Patently-o provides a good summary of the steps in order to determine what a term means. Starting with the plain meaning, commodity simply means "goods" or an "article of commerce." (see e.g., Merriam-Webster supporting this plain meaning). One can argue that the analysis should stop there, however the claims and specification (while never actually using the term commodity) add context around this term. Specifically, a "commodity" in claim 1 requires a user interface, a memory, and a communication element. Thus, it's clear that this just isn't any type of "good" but a narrower type of good.
Possibly, commodity could be construed (narrowly) as a tangible good (plain meaning) having a user interface, memory, and communication element. The other independent claims all recite, more or less, these aspects. Note: memory may be too much given that claim 60 does not require memory, but that may be splitting hairs given the minor importance in the ned.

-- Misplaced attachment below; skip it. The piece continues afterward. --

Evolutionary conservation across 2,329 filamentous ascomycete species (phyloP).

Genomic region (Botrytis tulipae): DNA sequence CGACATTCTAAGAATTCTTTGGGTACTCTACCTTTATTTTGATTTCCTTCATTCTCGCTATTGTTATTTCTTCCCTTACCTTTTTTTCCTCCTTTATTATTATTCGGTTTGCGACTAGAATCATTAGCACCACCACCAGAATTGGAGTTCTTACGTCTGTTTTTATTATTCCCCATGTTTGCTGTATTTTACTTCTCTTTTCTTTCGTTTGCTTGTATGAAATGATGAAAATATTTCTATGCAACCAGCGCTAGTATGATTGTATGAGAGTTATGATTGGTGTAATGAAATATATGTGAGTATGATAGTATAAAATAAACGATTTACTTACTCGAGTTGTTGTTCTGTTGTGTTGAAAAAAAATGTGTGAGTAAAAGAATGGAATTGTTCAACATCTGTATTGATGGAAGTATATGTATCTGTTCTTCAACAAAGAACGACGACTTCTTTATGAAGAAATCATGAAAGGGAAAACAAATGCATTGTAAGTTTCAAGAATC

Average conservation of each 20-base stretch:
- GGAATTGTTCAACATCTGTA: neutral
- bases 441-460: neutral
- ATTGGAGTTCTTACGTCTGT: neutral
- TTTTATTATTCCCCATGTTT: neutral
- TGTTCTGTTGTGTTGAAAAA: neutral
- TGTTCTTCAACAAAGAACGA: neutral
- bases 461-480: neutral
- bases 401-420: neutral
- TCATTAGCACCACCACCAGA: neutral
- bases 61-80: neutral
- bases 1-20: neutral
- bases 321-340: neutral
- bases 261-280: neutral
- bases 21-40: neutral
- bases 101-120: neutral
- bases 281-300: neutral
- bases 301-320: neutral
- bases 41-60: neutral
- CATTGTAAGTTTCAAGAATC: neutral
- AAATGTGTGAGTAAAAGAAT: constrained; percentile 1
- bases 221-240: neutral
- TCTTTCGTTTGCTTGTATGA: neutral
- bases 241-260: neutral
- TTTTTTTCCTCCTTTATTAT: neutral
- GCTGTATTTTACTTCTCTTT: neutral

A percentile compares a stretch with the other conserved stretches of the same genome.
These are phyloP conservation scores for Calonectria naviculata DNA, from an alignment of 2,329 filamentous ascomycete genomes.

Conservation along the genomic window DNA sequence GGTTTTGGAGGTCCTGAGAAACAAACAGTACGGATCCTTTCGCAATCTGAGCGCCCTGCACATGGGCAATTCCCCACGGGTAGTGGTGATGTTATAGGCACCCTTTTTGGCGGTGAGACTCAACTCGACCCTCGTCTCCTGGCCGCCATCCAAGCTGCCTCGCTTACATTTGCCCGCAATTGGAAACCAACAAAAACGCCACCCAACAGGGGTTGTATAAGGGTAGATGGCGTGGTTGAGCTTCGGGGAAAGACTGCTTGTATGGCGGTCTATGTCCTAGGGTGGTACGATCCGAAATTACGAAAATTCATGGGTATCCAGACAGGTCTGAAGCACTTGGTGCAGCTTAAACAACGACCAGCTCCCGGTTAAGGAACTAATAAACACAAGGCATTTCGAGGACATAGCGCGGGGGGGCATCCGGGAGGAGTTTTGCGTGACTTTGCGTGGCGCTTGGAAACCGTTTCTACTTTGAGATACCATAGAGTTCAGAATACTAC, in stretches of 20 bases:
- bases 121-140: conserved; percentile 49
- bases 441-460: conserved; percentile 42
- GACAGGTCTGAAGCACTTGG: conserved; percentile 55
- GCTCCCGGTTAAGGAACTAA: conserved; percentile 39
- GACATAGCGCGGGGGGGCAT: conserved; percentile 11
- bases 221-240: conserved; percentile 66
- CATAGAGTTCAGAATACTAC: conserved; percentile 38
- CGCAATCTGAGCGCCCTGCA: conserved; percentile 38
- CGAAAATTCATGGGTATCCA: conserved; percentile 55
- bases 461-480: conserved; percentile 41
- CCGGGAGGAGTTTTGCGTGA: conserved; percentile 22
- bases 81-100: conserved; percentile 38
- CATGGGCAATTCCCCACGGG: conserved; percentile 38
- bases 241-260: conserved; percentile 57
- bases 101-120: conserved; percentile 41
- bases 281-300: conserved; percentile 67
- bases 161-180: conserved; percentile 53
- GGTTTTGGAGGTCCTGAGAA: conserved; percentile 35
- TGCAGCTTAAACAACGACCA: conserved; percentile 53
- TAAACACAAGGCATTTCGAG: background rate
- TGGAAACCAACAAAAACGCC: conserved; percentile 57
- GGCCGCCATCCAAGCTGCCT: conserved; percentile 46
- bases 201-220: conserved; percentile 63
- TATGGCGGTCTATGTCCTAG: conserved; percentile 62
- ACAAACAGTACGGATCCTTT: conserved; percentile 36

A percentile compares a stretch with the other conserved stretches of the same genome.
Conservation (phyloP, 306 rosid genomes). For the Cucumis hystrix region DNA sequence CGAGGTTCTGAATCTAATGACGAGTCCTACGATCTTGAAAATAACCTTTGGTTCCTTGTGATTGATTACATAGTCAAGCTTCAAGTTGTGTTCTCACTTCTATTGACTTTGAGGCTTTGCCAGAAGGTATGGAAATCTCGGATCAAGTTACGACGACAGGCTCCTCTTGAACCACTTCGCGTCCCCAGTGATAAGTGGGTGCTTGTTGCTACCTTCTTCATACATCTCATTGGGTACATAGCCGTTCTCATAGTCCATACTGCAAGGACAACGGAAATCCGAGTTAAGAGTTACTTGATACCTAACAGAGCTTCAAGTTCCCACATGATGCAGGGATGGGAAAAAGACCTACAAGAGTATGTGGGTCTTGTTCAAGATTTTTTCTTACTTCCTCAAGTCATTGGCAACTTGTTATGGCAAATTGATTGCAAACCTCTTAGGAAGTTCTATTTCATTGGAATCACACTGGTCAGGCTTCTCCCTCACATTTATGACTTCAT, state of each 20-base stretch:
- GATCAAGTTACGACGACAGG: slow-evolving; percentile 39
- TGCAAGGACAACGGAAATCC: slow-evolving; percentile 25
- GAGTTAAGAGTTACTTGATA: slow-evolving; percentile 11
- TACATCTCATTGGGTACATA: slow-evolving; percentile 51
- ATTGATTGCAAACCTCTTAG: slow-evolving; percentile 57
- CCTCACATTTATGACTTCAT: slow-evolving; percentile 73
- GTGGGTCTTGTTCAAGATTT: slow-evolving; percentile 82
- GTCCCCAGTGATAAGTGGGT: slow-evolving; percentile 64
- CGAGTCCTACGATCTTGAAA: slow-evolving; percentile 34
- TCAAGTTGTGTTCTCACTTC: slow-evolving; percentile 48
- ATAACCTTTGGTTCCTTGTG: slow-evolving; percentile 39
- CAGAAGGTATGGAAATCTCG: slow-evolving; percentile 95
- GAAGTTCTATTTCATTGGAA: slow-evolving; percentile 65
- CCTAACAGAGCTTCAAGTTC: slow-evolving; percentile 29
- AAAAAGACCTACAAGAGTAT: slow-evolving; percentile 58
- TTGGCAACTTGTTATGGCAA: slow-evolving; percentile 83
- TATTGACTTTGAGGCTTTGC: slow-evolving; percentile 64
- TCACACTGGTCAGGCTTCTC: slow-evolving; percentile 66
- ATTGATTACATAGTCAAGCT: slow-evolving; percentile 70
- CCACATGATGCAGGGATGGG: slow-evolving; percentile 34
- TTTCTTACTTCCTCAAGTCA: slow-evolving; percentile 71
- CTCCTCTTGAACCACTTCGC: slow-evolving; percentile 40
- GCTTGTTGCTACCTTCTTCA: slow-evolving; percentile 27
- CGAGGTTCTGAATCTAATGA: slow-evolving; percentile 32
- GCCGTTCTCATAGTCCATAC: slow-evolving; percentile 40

Alternatively, the specification provides grounds for a broader construction that the term simply refers to electronic, consumer goods capable of data transmission (e.g., the examples of which are telephones, fax machines, and televisions). These devices all have a UI, memory, and communications means. With this construction, commodity would also cover laptops, desktops, tablets, etc.
In short, there's no "clear" answer for claim construction most of the time. Unless the description provides an explicit "definitions" sections. What you want to do is find a reasonable balance between being too narrow and being overly broad. The patentee should not be unnecessarily forced to adopt a construction that forecloses infringement, but should not be allowed to claim protection over devices that are clearly not relevant to the claim.